Caroline Affair

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Caroline Affair.

In 1837 a group of men led by William Lyon MackenzieMackenzie, William Lyon,
1795–1861, Canadian journalist and insurgent leader, b. Scotland; grandfather of William Lyon Mackenzie King. Emigrating to Upper Canada in 1820, he published (1824–34), first at Queenston, then at York (later Toronto), his noted
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 rebelled in Upper Canada (now Ontario), demanding a more democratic government. There was much sympathy for their cause in the United States, and a small steamer, the Caroline, owned by U.S. citizens, carried men and supplies from the U.S. side of the Niagara river to the Canadian rebels on Navy Island just above Niagara Falls. On the night of Dec. 29, 1837, a small group of British and Canadians loyal to the Upper Canadian government crossed the river to the U.S. side where the Caroline was moored, loosed her, set fire to her, and sent her over the falls. One American was killed in the incident. Americans on the border were aroused to intense anti-British feeling, and soldiers under Gen. Winfield ScottScott, Winfield,
1786–1866, American general, b. near Petersburg, Va. Military Career

He briefly attended the College of William and Mary, studied law at Petersburg, and joined the military.
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 were rushed to the scene to prevent violent American action. The affair passed over, though it had an aftermath, when one of the men who had taken part in the attack boasted of that fact when he was in the United States and was arrested as a criminal. That matter, too, was smoothed over, but the Caroline Affair and the Aroostook War helped to make relations with Great Britain very tense in the years before the Webster-Ashburton Treaty.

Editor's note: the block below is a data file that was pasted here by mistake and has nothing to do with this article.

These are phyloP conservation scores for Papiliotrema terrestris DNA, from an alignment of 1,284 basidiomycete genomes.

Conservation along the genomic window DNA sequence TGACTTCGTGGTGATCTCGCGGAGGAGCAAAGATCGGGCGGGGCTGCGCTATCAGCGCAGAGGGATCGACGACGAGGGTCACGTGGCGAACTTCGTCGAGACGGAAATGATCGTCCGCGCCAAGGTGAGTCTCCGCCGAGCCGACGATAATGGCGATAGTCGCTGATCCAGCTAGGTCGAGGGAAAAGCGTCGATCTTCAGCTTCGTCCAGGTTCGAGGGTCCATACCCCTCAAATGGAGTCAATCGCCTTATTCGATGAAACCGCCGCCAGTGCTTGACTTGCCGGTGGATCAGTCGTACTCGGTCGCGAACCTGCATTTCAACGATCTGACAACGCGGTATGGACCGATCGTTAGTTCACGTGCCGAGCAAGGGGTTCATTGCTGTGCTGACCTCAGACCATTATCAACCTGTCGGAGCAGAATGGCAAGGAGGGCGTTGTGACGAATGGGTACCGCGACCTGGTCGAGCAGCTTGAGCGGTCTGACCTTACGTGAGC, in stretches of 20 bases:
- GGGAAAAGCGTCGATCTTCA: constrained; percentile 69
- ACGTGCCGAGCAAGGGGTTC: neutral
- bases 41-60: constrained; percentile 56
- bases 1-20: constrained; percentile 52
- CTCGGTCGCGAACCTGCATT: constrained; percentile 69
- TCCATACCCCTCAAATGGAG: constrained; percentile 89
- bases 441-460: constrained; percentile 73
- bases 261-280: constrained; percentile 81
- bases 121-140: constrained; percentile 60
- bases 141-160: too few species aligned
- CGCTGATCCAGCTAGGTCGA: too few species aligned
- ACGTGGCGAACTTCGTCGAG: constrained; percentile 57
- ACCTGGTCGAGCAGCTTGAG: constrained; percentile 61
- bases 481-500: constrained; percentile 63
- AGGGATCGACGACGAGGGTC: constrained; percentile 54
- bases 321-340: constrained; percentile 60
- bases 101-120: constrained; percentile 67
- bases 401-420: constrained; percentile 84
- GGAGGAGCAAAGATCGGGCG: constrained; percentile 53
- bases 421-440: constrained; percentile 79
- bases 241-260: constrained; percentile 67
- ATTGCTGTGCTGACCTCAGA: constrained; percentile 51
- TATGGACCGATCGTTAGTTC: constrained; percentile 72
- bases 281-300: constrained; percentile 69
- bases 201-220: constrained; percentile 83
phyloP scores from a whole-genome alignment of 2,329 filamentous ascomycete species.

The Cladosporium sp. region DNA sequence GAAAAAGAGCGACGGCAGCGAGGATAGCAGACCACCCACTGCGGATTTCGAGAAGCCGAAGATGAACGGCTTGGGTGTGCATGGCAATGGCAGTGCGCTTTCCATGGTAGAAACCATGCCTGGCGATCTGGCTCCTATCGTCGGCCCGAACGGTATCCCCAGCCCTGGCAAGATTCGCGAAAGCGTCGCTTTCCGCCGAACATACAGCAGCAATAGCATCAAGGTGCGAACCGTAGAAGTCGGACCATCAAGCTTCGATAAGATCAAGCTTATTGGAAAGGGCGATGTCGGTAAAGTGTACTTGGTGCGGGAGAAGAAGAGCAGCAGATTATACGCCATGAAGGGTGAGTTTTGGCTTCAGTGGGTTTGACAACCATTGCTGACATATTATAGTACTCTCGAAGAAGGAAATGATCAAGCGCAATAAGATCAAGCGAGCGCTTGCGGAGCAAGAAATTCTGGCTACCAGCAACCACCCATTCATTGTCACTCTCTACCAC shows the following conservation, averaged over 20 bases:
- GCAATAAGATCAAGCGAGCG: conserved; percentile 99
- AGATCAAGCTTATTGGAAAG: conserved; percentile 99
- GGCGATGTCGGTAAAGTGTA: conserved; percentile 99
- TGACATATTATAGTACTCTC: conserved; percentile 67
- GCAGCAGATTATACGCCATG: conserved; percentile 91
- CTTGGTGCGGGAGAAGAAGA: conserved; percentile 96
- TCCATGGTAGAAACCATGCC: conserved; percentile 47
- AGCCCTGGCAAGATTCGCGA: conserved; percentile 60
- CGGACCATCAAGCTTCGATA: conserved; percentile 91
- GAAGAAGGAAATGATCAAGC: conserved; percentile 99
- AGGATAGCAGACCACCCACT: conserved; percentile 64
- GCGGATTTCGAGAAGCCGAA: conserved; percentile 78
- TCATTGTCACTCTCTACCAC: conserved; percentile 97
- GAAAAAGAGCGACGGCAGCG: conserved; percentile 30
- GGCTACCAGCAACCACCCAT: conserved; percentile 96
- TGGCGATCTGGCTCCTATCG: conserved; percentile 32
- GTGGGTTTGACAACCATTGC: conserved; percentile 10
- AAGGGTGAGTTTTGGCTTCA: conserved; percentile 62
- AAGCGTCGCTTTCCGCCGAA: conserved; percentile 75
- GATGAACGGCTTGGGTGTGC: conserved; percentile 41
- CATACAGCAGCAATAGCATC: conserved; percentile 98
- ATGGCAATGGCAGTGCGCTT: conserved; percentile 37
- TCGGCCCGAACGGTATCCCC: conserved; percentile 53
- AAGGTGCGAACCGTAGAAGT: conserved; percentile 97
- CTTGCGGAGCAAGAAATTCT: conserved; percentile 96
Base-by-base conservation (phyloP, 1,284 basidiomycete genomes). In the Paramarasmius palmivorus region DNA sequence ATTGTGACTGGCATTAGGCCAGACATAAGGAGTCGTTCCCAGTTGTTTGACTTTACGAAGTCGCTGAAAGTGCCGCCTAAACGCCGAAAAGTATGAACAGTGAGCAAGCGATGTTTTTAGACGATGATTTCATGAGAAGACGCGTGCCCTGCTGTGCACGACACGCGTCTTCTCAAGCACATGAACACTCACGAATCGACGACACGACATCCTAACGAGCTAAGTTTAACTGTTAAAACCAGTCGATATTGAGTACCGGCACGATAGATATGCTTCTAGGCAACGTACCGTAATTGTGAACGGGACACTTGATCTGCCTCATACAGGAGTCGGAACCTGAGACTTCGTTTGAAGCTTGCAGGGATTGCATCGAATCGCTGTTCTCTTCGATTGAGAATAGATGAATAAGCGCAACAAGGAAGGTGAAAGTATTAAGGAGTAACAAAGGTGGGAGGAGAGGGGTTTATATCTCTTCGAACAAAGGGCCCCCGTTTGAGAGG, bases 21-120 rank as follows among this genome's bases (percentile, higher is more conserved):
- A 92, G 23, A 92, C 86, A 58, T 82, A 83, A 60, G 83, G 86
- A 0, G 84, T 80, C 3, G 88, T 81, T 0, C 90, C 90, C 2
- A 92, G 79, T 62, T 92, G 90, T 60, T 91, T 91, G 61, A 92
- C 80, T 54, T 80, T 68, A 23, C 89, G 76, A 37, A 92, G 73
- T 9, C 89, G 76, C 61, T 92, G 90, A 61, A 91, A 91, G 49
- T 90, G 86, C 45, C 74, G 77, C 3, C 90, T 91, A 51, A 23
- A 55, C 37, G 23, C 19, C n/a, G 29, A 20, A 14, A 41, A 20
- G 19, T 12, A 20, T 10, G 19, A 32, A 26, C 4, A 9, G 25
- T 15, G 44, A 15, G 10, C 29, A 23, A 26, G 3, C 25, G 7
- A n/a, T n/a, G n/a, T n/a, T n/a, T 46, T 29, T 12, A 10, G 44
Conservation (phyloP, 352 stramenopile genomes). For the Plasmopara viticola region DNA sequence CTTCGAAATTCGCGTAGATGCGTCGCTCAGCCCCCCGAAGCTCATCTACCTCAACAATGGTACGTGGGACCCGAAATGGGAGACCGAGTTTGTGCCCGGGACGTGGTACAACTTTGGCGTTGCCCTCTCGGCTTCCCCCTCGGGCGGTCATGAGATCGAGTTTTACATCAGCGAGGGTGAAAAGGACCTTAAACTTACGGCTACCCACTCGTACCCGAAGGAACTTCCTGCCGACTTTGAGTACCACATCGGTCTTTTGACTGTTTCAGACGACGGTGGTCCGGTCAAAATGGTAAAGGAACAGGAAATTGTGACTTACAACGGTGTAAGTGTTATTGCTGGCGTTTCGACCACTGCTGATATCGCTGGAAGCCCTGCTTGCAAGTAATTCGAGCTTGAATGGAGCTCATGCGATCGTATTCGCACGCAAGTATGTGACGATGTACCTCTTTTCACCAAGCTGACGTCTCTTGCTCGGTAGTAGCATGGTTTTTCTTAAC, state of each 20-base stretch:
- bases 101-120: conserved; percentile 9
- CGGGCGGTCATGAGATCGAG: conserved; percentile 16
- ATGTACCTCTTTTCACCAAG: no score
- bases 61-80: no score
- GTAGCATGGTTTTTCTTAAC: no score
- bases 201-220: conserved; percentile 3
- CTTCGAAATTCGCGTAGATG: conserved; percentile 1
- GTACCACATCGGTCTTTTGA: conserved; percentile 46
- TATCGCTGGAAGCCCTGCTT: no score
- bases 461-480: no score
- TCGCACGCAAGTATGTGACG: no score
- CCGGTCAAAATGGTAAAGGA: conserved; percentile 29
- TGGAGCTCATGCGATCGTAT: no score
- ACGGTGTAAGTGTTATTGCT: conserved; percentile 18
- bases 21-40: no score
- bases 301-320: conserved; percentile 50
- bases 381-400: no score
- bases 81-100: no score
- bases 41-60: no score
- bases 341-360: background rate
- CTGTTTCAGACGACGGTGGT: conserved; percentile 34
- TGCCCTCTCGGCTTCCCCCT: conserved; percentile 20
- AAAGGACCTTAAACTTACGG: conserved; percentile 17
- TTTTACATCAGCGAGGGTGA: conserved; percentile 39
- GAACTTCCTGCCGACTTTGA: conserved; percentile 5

References in periodicals archive ?
103) Leo Van Den Hole, Anticipatory Self-Defence Under International Law, 19 AM.
Shah, Self-Defence, Anticipatory Self-Defence and Pre-Emption: International Law's Response to Terrorism, 12 J.
GAZZINI, supra note 107, at 238 ("State practice is neither quantitatively nor qualitatitvely consistent enough to affirm the existence of a right to anticipatory self-defence, a development that would stretch beyond recognition the notion of self-defence itself.
The author seems to admit the existence of a right of anticipatory self-defence (p.
Prevention, preemption, and anticipatory self-defence are all viable options: The US has long maintained the option of preemptive actions to counter a sufficient threat to our national security.
According to international law specialist Michael Byers, `there is almost no support for a right of anticipatory self-defence as such in present-day customary international law'.
Christine Gray, author of a seminal modern text on the use of force under international law, argues that the reluctance of states `to invoke anticipatory self-defence is in itself a clear indication of the doubtful status of this jurisdiction for the use of force'.
Is this a legitimate case of anticipatory self-defence (``getting your retaliation in first'') by the USA and the UK, or is this stretching the concept too far?
Israel did not seek to rely on anticipatory self-defence when it launched what appeared to be a pre-emptive strike on Egypt, Syria and Jordan in 1967.
Some states rejected anticipatory self-defence generally, while others held the view that the facts of the incident did not justify the use of pre-emptive force, because Israel failed to prove that Iraq had plans to attack them.
JOYNER, INTERNATIONAL LAW IN THE 21ST CENTURY: RULES FOR GLOBAL GOVERNANCE 168 (2005); Leo Van den hole, Anticipatory Self-Defence Under International Law, 19 AM.
McCormack, Anticipatory Self-Defence in the Legislative History of the United Nations Charter, 25 ISR.